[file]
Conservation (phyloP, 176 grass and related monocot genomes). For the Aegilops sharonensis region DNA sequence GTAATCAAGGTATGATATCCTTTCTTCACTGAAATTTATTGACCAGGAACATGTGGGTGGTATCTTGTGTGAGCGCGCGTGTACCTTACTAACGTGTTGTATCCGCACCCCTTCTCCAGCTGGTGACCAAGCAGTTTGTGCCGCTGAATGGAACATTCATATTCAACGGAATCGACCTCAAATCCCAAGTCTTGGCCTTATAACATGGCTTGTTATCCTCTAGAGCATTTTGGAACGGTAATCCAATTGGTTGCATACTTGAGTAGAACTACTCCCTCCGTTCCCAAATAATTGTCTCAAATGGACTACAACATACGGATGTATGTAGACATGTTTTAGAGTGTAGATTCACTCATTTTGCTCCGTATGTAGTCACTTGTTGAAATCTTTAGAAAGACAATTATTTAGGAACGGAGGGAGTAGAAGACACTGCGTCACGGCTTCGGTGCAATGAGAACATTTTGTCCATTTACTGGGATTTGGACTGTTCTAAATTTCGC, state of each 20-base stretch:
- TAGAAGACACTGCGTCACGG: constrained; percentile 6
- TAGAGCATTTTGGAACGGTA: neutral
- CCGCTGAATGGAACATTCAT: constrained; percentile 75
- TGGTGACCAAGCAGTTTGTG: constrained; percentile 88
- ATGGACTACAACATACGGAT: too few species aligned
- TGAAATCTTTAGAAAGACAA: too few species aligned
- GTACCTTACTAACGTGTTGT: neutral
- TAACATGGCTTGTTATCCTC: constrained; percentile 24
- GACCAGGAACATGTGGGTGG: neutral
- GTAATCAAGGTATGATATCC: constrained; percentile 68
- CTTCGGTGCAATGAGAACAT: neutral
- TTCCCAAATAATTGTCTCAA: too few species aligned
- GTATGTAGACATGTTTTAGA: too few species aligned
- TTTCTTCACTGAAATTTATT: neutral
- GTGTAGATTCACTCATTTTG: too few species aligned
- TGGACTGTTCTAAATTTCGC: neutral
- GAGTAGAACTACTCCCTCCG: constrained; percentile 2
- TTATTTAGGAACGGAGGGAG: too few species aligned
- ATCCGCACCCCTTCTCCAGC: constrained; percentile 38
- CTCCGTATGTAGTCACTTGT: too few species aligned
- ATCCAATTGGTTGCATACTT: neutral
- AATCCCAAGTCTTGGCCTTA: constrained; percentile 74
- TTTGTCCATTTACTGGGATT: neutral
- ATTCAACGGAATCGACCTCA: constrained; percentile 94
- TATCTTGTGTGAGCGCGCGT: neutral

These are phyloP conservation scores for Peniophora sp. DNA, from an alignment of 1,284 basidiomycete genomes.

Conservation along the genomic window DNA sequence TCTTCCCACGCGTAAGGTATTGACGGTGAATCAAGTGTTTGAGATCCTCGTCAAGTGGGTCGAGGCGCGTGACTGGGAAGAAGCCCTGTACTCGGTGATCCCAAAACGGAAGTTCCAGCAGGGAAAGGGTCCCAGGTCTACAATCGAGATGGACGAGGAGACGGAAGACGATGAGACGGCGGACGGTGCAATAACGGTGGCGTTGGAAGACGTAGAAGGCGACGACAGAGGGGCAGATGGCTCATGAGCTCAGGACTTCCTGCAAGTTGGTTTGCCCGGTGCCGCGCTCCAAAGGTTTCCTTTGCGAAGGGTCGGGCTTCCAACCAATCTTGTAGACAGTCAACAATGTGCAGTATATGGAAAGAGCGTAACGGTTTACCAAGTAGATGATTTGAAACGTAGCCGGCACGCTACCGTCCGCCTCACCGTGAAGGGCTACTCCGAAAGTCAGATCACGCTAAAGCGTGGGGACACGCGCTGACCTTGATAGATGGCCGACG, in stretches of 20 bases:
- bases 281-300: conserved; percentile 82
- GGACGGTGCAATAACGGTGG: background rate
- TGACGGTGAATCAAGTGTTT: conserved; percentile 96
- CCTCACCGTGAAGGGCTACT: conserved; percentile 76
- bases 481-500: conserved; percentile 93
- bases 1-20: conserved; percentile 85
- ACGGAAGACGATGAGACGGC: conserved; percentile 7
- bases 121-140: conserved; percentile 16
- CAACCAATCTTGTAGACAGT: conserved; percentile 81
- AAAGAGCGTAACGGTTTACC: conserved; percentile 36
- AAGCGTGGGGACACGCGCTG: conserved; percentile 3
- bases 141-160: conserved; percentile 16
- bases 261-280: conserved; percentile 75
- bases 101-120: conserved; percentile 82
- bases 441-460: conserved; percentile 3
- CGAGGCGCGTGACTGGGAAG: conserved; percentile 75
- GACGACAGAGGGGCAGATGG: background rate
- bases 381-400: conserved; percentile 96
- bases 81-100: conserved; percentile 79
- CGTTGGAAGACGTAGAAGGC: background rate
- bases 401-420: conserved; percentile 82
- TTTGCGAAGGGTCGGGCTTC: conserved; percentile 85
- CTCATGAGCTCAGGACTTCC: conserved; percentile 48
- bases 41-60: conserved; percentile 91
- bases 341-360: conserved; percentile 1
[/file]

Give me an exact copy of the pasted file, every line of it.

Conservation (phyloP, 176 grass and related monocot genomes). For the Aegilops sharonensis region DNA sequence GTAATCAAGGTATGATATCCTTTCTTCACTGAAATTTATTGACCAGGAACATGTGGGTGGTATCTTGTGTGAGCGCGCGTGTACCTTACTAACGTGTTGTATCCGCACCCCTTCTCCAGCTGGTGACCAAGCAGTTTGTGCCGCTGAATGGAACATTCATATTCAACGGAATCGACCTCAAATCCCAAGTCTTGGCCTTATAACATGGCTTGTTATCCTCTAGAGCATTTTGGAACGGTAATCCAATTGGTTGCATACTTGAGTAGAACTACTCCCTCCGTTCCCAAATAATTGTCTCAAATGGACTACAACATACGGATGTATGTAGACATGTTTTAGAGTGTAGATTCACTCATTTTGCTCCGTATGTAGTCACTTGTTGAAATCTTTAGAAAGACAATTATTTAGGAACGGAGGGAGTAGAAGACACTGCGTCACGGCTTCGGTGCAATGAGAACATTTTGTCCATTTACTGGGATTTGGACTGTTCTAAATTTCGC, state of each 20-base stretch:
- TAGAAGACACTGCGTCACGG: constrained; percentile 6
- TAGAGCATTTTGGAACGGTA: neutral
- CCGCTGAATGGAACATTCAT: constrained; percentile 75
- TGGTGACCAAGCAGTTTGTG: constrained; percentile 88
- ATGGACTACAACATACGGAT: too few species aligned
- TGAAATCTTTAGAAAGACAA: too few species aligned
- GTACCTTACTAACGTGTTGT: neutral
- TAACATGGCTTGTTATCCTC: constrained; percentile 24
- GACCAGGAACATGTGGGTGG: neutral
- GTAATCAAGGTATGATATCC: constrained; percentile 68
- CTTCGGTGCAATGAGAACAT: neutral
- TTCCCAAATAATTGTCTCAA: too few species aligned
- GTATGTAGACATGTTTTAGA: too few species aligned
- TTTCTTCACTGAAATTTATT: neutral
- GTGTAGATTCACTCATTTTG: too few species aligned
- TGGACTGTTCTAAATTTCGC: neutral
- GAGTAGAACTACTCCCTCCG: constrained; percentile 2
- TTATTTAGGAACGGAGGGAG: too few species aligned
- ATCCGCACCCCTTCTCCAGC: constrained; percentile 38
- CTCCGTATGTAGTCACTTGT: too few species aligned
- ATCCAATTGGTTGCATACTT: neutral
- AATCCCAAGTCTTGGCCTTA: constrained; percentile 74
- TTTGTCCATTTACTGGGATT: neutral
- ATTCAACGGAATCGACCTCA: constrained; percentile 94
- TATCTTGTGTGAGCGCGCGT: neutral

These are phyloP conservation scores for Peniophora sp. DNA, from an alignment of 1,284 basidiomycete genomes.

Conservation along the genomic window DNA sequence TCTTCCCACGCGTAAGGTATTGACGGTGAATCAAGTGTTTGAGATCCTCGTCAAGTGGGTCGAGGCGCGTGACTGGGAAGAAGCCCTGTACTCGGTGATCCCAAAACGGAAGTTCCAGCAGGGAAAGGGTCCCAGGTCTACAATCGAGATGGACGAGGAGACGGAAGACGATGAGACGGCGGACGGTGCAATAACGGTGGCGTTGGAAGACGTAGAAGGCGACGACAGAGGGGCAGATGGCTCATGAGCTCAGGACTTCCTGCAAGTTGGTTTGCCCGGTGCCGCGCTCCAAAGGTTTCCTTTGCGAAGGGTCGGGCTTCCAACCAATCTTGTAGACAGTCAACAATGTGCAGTATATGGAAAGAGCGTAACGGTTTACCAAGTAGATGATTTGAAACGTAGCCGGCACGCTACCGTCCGCCTCACCGTGAAGGGCTACTCCGAAAGTCAGATCACGCTAAAGCGTGGGGACACGCGCTGACCTTGATAGATGGCCGACG, in stretches of 20 bases:
- bases 281-300: conserved; percentile 82
- GGACGGTGCAATAACGGTGG: background rate
- TGACGGTGAATCAAGTGTTT: conserved; percentile 96
- CCTCACCGTGAAGGGCTACT: conserved; percentile 76
- bases 481-500: conserved; percentile 93
- bases 1-20: conserved; percentile 85
- ACGGAAGACGATGAGACGGC: conserved; percentile 7
- bases 121-140: conserved; percentile 16
- CAACCAATCTTGTAGACAGT: conserved; percentile 81
- AAAGAGCGTAACGGTTTACC: conserved; percentile 36
- AAGCGTGGGGACACGCGCTG: conserved; percentile 3
- bases 141-160: conserved; percentile 16
- bases 261-280: conserved; percentile 75
- bases 101-120: conserved; percentile 82
- bases 441-460: conserved; percentile 3
- CGAGGCGCGTGACTGGGAAG: conserved; percentile 75
- GACGACAGAGGGGCAGATGG: background rate
- bases 381-400: conserved; percentile 96
- bases 81-100: conserved; percentile 79
- CGTTGGAAGACGTAGAAGGC: background rate
- bases 401-420: conserved; percentile 82
- TTTGCGAAGGGTCGGGCTTC: conserved; percentile 85
- CTCATGAGCTCAGGACTTCC: conserved; percentile 48
- bases 41-60: conserved; percentile 91
- bases 341-360: conserved; percentile 1